Living Water Smart

    WATER EFFICIENT YARDS AND GARDENS: “The BC Landscape Water Calculator is a new tool for the CRD’s Summer Waterwise Campaign. It has real potential to foster a stewardship ethic on the part of homeowners,” stated Glenn Harris, Senior Manager of the Capital Regional District’s environmental protection team

    “CRD saw that our participation in the BC Landscape Water Calculator initiative would benefit both our residential and business water conservation programs. When CRD launches Waterwise Summer as part of Live Green in the Yard and Garden, we will promote the BC Landscape Water Calculator as part of the program. The campaign objective is to raise awareness throughout the region about water conservation. We will present the BC Landscape Water Calculator as a tool that anyone can use to design a water efficient irrigation system and landscape plan,” stated Glenn Harris.

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    FLASHBACK TO 2019: “We have moved beyond continuing education solely for the purpose of professional development. We are exploring what implementation of regional policy means on the ground,” stated Glenn Westendorp when he reflected on the collaborative framework for the Comox Valley Learning Lunch Seminar Series

    From 2008 onwards, Glenn Westendorp was an enthusiastic player in the CAVI-Convening for Action on Vancouver Island initiative as a member of the CAVI-Comox Valley Regional Team. In 2019, he retired from local government as Superintendent of Public Works with the Town of Comox. Upon retirement, and to recognize his sustained commitment to the Living Water Smart vision, the Partnership for Water Sustainability honoured Glenn Westendorp with Lifetime Member status for his help in demonstrating the benefits of the ‘regional team approach’ in the Comox Valley.

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    A 100-YEAR ACTION PLAN FOR URBAN WATERSHED RESTORATION: “The Bowker Creek Blueprint is about reclaiming ‘lost territory’ from damage caused as a result of our ‘collective indifference’ because we did not consider the values of urban streams important,” stated Eric Bonham in his keynote reflections at the Bowker Creek Forum (February 2010)

    “A number of principles apply to the Bowker experience. First, there is the necessity for partnerships and collaboration. Second is the importance of leadership – from the top down; and leadership from the bottom up. Third is a long-term vision, in particular the 100-year timeline. Most important of all is recognizing  the importance of community. This is what distinguishes the Bowker Blueprint from other projects. The Bowker Blueprint has been truly driven by the passion and vision from the community up,” stated Eric Bonham.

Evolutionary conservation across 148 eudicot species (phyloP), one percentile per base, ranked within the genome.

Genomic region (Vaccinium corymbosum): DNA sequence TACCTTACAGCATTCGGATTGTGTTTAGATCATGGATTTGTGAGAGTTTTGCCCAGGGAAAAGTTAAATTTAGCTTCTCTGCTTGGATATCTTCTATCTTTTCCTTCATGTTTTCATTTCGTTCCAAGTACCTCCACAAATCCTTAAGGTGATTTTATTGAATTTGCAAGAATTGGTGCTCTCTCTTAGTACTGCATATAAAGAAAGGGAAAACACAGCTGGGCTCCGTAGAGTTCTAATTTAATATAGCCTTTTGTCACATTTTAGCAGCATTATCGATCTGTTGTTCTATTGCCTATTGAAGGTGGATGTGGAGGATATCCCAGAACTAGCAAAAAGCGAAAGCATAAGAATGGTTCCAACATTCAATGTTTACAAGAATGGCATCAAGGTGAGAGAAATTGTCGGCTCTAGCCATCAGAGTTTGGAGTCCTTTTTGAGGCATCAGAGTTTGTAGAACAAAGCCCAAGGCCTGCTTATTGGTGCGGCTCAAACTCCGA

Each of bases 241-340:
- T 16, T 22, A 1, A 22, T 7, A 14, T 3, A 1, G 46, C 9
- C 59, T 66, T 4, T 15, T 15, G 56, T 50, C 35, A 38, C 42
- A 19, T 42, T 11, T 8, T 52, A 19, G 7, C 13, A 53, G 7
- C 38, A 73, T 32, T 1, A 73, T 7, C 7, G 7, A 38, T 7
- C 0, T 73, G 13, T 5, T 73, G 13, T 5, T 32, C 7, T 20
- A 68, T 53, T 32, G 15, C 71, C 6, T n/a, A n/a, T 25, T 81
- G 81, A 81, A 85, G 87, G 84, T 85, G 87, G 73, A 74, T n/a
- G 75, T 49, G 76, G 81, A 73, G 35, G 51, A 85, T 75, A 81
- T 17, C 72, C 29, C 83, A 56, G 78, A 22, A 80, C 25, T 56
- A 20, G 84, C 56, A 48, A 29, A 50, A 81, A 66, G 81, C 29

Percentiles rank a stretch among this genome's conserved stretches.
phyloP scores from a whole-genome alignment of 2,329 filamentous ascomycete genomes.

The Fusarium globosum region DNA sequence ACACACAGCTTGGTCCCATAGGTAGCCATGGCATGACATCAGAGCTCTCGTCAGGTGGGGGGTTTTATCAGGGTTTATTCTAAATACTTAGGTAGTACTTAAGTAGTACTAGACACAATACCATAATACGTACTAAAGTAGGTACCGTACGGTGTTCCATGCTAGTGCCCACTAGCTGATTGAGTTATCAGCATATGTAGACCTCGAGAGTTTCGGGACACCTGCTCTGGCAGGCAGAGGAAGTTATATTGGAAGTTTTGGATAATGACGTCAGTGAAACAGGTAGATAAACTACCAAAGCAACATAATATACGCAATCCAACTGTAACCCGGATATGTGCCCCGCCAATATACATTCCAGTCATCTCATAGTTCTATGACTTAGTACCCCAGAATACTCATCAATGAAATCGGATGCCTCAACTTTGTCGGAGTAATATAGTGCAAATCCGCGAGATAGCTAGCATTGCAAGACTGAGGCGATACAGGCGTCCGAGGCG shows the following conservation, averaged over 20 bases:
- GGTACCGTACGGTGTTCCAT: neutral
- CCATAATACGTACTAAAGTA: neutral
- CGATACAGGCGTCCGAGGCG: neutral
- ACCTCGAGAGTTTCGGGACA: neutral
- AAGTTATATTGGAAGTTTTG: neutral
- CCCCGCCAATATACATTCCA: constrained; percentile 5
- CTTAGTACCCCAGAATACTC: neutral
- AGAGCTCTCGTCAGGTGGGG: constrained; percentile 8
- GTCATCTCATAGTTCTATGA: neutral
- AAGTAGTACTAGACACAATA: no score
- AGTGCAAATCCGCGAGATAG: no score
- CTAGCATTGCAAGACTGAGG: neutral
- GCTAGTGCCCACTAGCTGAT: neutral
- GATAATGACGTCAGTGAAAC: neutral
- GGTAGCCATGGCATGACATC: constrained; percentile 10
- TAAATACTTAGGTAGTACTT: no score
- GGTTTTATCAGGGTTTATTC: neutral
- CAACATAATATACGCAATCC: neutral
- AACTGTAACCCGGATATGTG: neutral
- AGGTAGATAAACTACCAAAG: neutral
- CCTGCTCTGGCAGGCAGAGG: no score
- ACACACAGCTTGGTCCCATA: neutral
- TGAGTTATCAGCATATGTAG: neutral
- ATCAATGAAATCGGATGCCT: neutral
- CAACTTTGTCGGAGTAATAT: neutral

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    FLASHBACK TO 2011: “The award recognizes those who are leading the way and demonstrating overall commitment to water sustainability,” stated Daisy Foster when the BC Water & Waste Association honoured the ‘Comox Valley Regional Team’ with the Leadership in Water Sustainability Award

    The regional team approach is founded on partnerships and collaboration; and seeks to align actions at three scales – provincial, regional and local. The term ‘regional approach’ has been part our vocabulary for a generation or more, but it has never resonated the way ‘regional team approach’ resonated in the Comox Valley. “Leadership in water sustainability must be demonstrated in any or all of four areas that correspond to the four elements of the Water Sustainability Action Plan for British Columbia,” stated Daisy Foster, (former) BCWWA Executive Director.

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    FLASHBACK TO 2008: Capacity-building program branded as the “Vancouver Island Learning Lunch Seminar Series” – and implemented in the Comox and Cowichan valleys – was a demonstration application of how to build inter-departmental and inter-governmental alignment to achieve the vision for Living Water Smart, BC’s Water Plan

    Launch of the Living Water Smart outreach program commenced with a precedent-setting approach to capacity-building in the local government sector. “We are using the slogan The New Business As Usual to convey the message that, for change to really occur, practices that until now have been viewed as the exception must become the norm moving forward. We have to build regulatory models and develop models of practice and expertise to support The New Business As Usual,” stated Dale Wall, former Deputy Minister (Municipal Affairs) when he announced the Vancouver Island Learning Lunch Seminar Series

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